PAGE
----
Winners make impressive comebacks at Newbury, while a rookie fires off a win for his young trainer and an impressive lead lands bumper success
THREE-RUNNER races on an afternoon of relentlessly foul weather in early February tend to make the hearts of only the most ardent National Hunt fans soar. However, after digesting the performances of two popular chasers in Newbury’s pair of key Cheltenham trials, there was a sense of renewed optimism ahead of the Festival itself.
A Betway Queen Mother Champion Chase shorn of Altior would be unsatisfactory indeed and the 2017 Arkle winner left trainer Nicky Henderson running out of superlatives following his incredible effort in the Betfair Exchange Chase.
“I think you’d say that was perfection,” he beamed.
Altior had missed his intended comeback in December’s
Tingle Creek when requiring a wind operation. In defeating Politologue, the horse who took
that Sandown title in his absence, by a comfortable four lengths in unfavourably soft ground, Patricia Pugh’s handsome eight-year-old is still unbeaten in seven over fences and very much the one to beat in the two-mile championship.
“If anything was going to test his wind it was that ground,” Henderson continued. “There must be a lot of improvement left. He had only done three bits of work, and it’s all so easy for him. It’s just pure class.”
Altior was given a clean bill of health afterwards and still has more than a little of his illustrious former stablemate Sprinter
Sacre about him at this stage of his career. Min looks his chief Cheltenham rival on the evidence at Leopardstown the previous week, while there remains that glorious uncertainty of Douvan emerging from the wilderness in time. Right now, Altior is a few steps ahead of him.
AN IMPROVED DISPLAY
THE Timico Cheltenham
Gold Cup was another feature event badly in need of another element, following a number of disappointments and dropouts in recent weeks, and one of the most reliable of campaigners came to its rescue.
Native River had taken the Hennessy and Welsh National prior to a defeat of Le Mercurey in last year’s Denman Chase, setting him up for a good third behind Sizing John at the Festival. A ligament problem had kept him off the racecourse since then and a 12-length margin over the highclass Cloudy Dream in Saturday’s Denman counts as an improved display again.
Despite being chestnut, white-
faced and a front-runner,
Native River does not really fit into the flashy bracket. Instead, he grinds his rivals into submission and a couple of fine late leaps took him well away from the patientlyridden Cloudy Dream, who is likely to head for the Ryanair Chase now.
“It was absolutely what we wanted,” said trainer Colin Tizzard. “You’re desperate to run them, especially when all those big races are on, but if we’d run him before Christmas we might not have got him to Cheltenham.”
No disrespect is intended towards Definitly Red, who was a convincing winner of the Cotswold Chase, or Edwulf after his near-Lazarus comeback in the Irish Gold Cup, but it still appears a shade fanciful to imagine either being quite at the level for Cheltenham’s championship. Native River has been there before and now disputes 6/1 second favouritism with Sizing John, only behind Might Bite in the ante-post betting.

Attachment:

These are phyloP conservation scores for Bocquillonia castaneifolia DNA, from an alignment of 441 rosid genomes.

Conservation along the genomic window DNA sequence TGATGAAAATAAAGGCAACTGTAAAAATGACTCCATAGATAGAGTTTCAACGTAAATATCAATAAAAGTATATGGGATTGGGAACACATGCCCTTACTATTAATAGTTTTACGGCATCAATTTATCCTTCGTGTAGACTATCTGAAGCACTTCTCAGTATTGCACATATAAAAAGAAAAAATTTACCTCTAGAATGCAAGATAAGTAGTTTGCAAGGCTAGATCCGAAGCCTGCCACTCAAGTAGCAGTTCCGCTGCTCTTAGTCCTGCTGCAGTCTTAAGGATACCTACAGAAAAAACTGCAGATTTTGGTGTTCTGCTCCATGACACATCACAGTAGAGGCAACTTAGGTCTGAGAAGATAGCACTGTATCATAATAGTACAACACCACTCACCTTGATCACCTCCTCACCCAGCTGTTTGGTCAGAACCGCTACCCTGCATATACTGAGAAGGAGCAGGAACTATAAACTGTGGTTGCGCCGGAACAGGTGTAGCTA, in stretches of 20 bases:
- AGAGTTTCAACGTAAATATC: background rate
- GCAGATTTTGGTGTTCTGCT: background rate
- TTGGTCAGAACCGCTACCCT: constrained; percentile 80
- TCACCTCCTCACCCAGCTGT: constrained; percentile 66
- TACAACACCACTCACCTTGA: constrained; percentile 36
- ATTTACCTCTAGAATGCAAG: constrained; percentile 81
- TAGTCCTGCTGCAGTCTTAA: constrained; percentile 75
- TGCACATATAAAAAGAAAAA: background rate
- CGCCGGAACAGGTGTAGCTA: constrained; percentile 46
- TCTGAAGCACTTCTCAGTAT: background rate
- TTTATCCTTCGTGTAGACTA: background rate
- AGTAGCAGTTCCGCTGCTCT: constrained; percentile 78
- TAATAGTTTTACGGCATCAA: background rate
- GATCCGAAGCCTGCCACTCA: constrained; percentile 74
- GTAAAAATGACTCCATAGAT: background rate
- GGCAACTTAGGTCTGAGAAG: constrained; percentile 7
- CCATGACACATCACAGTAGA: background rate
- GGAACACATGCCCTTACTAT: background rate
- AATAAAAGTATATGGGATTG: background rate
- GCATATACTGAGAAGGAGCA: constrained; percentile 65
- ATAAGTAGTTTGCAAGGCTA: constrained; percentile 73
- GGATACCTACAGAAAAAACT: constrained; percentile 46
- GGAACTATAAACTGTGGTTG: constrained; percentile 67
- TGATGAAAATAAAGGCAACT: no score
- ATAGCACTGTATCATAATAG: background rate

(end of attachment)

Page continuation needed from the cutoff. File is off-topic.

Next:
“Going into the last Cheltenham we had a run of 52 runners without a winner, so we weren’t in the best of form,” Tizzard added. “Two very good horses went by him that day, but he’d had three or four hard races. He’ll go there a much fresher horse anyway.”
YOUNG TRAINER WINS BIG
AMY MURPHY became Britain’s youngest trainer at only 24 when taking out her licence 18 months ago. A former assistant to Luca Cumani and based in the Flat stronghold of Newmarket, she has bravely opted to take the dual-purpose route and half of her 30 or so horses are jumpers.
She has made a bright impression with about a dozen winners under each code, but landing the £150,000 Betfair Hurdle — the season’s most valuable of its kind — was another level altogether.
Murphy was most taken aback when Willie Mullins — a trainer she revealed is her idol — introduced himself when congratulating her after Kalashnikov had beaten his runner Bleu Et Rouge by fourand-a-half lengths. The next duty was to call her father Paul, Kalashnikov’s owner, who had just touched down on holiday in South Africa.
“I’m not very good at watching my horses, but I managed to see the last hurdle,” she said.
Kalashnikov is still a rookie who had only lost his unbeaten streak when second in the Tolworth Hurdle. Murphy admitted she had been “checking the weather every hour” as she worried about the rain and expects the horse to prefer the better ground in the Supreme Novices’ Hurdle at Cheltenham.
It was also a major moment in the career of the hard-working but largely unrecognised Newmarketbased jockey Jack Quinlan.
“He’s related to Kicking King so hopefully he’s going to be a top jumper in years to come,” said the rider.
‘If anything was going to test his wind it was
NICKY HENDERSON ON ALTIOR
Native River makes a successful return to the racecourse to land the Denman by 12-lengths
’I think you’d say he was perfection’: Nicky Henderson praises the Betfair Exchange Chase
winner Altior (left)
Jack Quinlan and Kalashnikov land the £150,000 Betfair Hurdle